By Robin Stevenson
1 Timing is everything
There’s no standard age for when a child can be moved to a big bed, but if he is climbing out of his crib on his own, is potty training or you have a new baby on the way and need the space, it’s time to make the switch.
2 Get him involved
From picking the bed to selecting sheets, giving him some choice can make the experience more fun. Let him help you make the bed and move his stuffed animal collection to their new, spacious home.
3 Stick with her routine
The bed might be new, but the bedtime routine should be old. Some children may get anxious about the size of the bed and may require a little extra time with mom or dad. However, if she wakes and leaves bed frequently, you may need to take extra steps (see “The Sleep Stealers”).
Now that your big kid has access to everything in his room, Dr. Shelly K. Weiss, pediatric neurologist, recommends checking to make sure his sleeping environment is safe. That includes covering electrical sockets, checking for loose blind cords that could pose a choking hazard and lamps that could be pulled down. A gate on the bedroom door can also provide a “crib-like” environment while also keeping your child from exploring the house at all hours of the night.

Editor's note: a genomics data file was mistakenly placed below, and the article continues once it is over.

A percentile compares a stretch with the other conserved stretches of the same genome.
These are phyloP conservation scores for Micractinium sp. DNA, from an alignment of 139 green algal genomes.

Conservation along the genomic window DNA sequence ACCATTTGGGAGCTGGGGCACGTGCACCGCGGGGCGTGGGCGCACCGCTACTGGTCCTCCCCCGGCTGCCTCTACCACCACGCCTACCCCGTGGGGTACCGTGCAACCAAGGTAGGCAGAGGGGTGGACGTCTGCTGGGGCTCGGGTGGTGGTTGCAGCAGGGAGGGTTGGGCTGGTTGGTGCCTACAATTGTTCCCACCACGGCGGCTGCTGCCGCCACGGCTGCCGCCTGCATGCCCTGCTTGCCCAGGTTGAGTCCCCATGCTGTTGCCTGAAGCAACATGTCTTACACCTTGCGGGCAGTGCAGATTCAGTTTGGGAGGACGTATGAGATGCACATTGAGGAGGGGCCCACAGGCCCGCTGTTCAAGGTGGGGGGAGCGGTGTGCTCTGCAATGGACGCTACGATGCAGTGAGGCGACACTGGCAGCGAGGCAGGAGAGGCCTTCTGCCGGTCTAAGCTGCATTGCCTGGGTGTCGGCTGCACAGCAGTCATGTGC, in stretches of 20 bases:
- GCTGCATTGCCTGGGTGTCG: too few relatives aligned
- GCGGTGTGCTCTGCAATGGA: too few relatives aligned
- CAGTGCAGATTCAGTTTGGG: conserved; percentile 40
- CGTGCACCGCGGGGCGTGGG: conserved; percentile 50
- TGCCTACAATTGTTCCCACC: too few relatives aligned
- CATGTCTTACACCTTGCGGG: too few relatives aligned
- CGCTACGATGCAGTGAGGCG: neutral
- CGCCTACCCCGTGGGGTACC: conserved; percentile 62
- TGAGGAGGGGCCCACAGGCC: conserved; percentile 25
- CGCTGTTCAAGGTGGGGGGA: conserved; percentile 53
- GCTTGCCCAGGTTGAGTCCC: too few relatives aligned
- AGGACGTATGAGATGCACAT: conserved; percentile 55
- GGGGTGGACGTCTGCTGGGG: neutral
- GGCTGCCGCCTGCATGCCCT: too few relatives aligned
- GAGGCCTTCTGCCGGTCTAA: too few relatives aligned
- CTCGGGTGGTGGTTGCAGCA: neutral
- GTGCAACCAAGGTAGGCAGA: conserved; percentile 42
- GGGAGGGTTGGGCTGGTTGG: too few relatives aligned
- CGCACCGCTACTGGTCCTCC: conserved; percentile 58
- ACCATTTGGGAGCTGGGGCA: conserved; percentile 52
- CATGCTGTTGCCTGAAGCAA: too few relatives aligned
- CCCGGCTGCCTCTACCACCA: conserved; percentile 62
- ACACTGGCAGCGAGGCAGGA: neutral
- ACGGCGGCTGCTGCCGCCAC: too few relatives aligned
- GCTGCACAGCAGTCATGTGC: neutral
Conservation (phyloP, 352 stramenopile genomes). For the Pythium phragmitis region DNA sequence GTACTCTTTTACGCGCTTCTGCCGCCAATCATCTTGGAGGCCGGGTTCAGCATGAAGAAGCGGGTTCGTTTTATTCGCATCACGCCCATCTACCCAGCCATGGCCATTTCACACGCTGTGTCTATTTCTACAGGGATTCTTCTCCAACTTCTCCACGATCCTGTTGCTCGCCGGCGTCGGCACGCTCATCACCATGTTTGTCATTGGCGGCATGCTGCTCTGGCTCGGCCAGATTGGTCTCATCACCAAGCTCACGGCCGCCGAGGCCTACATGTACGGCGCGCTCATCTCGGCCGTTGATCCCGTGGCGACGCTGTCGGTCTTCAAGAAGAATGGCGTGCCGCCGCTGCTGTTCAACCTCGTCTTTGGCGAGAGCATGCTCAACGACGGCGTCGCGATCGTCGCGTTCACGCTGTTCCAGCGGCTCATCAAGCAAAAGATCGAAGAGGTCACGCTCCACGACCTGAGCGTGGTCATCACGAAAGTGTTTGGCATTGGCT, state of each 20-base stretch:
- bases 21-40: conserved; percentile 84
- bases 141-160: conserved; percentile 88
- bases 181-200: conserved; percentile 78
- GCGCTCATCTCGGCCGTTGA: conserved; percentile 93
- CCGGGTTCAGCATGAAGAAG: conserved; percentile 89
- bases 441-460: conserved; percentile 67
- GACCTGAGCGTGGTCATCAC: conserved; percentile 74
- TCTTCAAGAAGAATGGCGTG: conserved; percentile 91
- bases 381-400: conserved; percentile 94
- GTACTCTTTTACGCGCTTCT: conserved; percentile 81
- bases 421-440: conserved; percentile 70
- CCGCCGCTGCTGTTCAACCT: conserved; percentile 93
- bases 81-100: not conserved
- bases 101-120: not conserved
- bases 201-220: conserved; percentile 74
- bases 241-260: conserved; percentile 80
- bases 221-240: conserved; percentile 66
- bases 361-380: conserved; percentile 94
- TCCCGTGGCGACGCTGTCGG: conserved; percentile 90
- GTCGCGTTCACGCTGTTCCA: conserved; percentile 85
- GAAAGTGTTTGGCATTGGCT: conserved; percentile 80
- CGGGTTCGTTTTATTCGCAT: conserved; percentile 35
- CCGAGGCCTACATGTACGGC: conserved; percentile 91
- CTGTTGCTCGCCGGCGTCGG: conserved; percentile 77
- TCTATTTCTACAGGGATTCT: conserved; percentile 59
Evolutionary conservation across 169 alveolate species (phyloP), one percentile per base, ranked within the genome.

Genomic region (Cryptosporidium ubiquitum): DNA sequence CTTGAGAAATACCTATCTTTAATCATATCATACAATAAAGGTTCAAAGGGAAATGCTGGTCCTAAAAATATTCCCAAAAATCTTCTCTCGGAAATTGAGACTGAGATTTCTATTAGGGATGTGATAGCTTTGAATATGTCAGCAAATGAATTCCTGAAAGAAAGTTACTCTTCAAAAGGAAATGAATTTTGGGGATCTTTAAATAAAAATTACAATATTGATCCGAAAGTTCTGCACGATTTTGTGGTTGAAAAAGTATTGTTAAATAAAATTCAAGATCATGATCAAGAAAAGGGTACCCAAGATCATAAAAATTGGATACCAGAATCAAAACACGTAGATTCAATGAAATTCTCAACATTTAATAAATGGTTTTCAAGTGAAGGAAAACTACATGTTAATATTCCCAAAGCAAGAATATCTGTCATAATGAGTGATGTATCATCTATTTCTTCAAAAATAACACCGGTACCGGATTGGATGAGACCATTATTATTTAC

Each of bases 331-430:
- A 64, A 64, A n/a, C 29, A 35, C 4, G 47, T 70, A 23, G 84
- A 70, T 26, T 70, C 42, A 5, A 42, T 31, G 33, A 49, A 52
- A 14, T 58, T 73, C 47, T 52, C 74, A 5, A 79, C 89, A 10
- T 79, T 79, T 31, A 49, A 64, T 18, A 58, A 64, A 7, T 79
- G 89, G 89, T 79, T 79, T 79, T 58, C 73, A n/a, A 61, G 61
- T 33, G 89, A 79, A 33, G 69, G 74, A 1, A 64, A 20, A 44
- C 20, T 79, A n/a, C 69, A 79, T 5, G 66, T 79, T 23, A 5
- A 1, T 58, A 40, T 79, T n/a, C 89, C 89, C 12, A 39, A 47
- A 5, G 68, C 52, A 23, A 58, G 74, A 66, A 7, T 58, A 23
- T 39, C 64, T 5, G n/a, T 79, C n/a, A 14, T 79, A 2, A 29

The best new stories for restless sleepers
|Oliver Who Would Not Sleep! by Mara Bergman and Nick Maland (Arthur Levine, $21) Oliver Donnington Rimington-Sneep has a wild imagination that makes sleep impossible until he tuckers himself out with his adventures.|
|Darkness Slipped In by Ella Burfoot (Kingfisher, $17) Little ones afraid of the dark will love this tale of Daisy who decides to take darkness by the hand and dance the night away.|
|Time for Bed, Isobel by David Bedford and Leonie Worthington (Little Hare, $17) Little Isobel doesn’t want to go to bed until her mom decides maybe she’ll sleep in Isobel’s bed instead.|